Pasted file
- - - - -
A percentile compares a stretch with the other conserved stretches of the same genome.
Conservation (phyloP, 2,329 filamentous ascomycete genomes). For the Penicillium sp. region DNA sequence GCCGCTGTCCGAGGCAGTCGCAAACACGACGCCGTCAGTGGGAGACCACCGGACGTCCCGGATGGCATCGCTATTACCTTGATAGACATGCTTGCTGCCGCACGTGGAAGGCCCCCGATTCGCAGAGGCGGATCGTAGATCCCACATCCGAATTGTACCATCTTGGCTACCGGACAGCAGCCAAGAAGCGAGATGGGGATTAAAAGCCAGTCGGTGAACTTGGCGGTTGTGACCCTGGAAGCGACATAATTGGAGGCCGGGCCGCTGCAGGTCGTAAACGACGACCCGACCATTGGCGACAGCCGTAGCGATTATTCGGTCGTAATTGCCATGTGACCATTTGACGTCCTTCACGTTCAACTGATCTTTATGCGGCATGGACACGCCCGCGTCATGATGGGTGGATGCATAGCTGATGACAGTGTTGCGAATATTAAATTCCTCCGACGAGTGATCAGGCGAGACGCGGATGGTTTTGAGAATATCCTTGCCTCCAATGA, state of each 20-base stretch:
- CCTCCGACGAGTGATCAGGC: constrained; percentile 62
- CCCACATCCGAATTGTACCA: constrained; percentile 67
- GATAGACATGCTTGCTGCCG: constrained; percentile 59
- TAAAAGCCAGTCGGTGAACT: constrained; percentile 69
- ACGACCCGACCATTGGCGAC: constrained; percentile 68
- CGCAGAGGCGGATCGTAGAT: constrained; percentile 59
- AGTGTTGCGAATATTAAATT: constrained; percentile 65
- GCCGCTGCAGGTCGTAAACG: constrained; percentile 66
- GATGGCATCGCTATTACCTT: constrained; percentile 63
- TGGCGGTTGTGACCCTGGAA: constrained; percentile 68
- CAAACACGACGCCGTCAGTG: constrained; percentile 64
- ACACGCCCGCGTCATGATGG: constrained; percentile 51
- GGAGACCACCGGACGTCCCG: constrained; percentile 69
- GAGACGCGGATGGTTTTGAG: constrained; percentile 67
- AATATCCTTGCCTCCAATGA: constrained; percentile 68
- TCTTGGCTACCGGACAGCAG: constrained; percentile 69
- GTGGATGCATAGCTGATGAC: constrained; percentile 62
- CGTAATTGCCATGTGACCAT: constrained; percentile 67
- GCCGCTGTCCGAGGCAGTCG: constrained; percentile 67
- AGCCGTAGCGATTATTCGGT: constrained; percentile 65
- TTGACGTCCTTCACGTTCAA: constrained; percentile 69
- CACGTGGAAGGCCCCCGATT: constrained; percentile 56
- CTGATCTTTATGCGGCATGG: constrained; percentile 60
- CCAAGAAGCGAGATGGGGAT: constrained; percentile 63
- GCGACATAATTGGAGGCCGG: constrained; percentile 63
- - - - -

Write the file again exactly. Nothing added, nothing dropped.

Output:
A percentile compares a stretch with the other conserved stretches of the same genome.
Conservation (phyloP, 2,329 filamentous ascomycete genomes). For the Penicillium sp. region DNA sequence GCCGCTGTCCGAGGCAGTCGCAAACACGACGCCGTCAGTGGGAGACCACCGGACGTCCCGGATGGCATCGCTATTACCTTGATAGACATGCTTGCTGCCGCACGTGGAAGGCCCCCGATTCGCAGAGGCGGATCGTAGATCCCACATCCGAATTGTACCATCTTGGCTACCGGACAGCAGCCAAGAAGCGAGATGGGGATTAAAAGCCAGTCGGTGAACTTGGCGGTTGTGACCCTGGAAGCGACATAATTGGAGGCCGGGCCGCTGCAGGTCGTAAACGACGACCCGACCATTGGCGACAGCCGTAGCGATTATTCGGTCGTAATTGCCATGTGACCATTTGACGTCCTTCACGTTCAACTGATCTTTATGCGGCATGGACACGCCCGCGTCATGATGGGTGGATGCATAGCTGATGACAGTGTTGCGAATATTAAATTCCTCCGACGAGTGATCAGGCGAGACGCGGATGGTTTTGAGAATATCCTTGCCTCCAATGA, state of each 20-base stretch:
- CCTCCGACGAGTGATCAGGC: constrained; percentile 62
- CCCACATCCGAATTGTACCA: constrained; percentile 67
- GATAGACATGCTTGCTGCCG: constrained; percentile 59
- TAAAAGCCAGTCGGTGAACT: constrained; percentile 69
- ACGACCCGACCATTGGCGAC: constrained; percentile 68
- CGCAGAGGCGGATCGTAGAT: constrained; percentile 59
- AGTGTTGCGAATATTAAATT: constrained; percentile 65
- GCCGCTGCAGGTCGTAAACG: constrained; percentile 66
- GATGGCATCGCTATTACCTT: constrained; percentile 63
- TGGCGGTTGTGACCCTGGAA: constrained; percentile 68
- CAAACACGACGCCGTCAGTG: constrained; percentile 64
- ACACGCCCGCGTCATGATGG: constrained; percentile 51
- GGAGACCACCGGACGTCCCG: constrained; percentile 69
- GAGACGCGGATGGTTTTGAG: constrained; percentile 67
- AATATCCTTGCCTCCAATGA: constrained; percentile 68
- TCTTGGCTACCGGACAGCAG: constrained; percentile 69
- GTGGATGCATAGCTGATGAC: constrained; percentile 62
- CGTAATTGCCATGTGACCAT: constrained; percentile 67
- GCCGCTGTCCGAGGCAGTCG: constrained; percentile 67
- AGCCGTAGCGATTATTCGGT: constrained; percentile 65
- TTGACGTCCTTCACGTTCAA: constrained; percentile 69
- CACGTGGAAGGCCCCCGATT: constrained; percentile 56
- CTGATCTTTATGCGGCATGG: constrained; percentile 60
- CCAAGAAGCGAGATGGGGAT: constrained; percentile 63
- GCGACATAATTGGAGGCCGG: constrained; percentile 63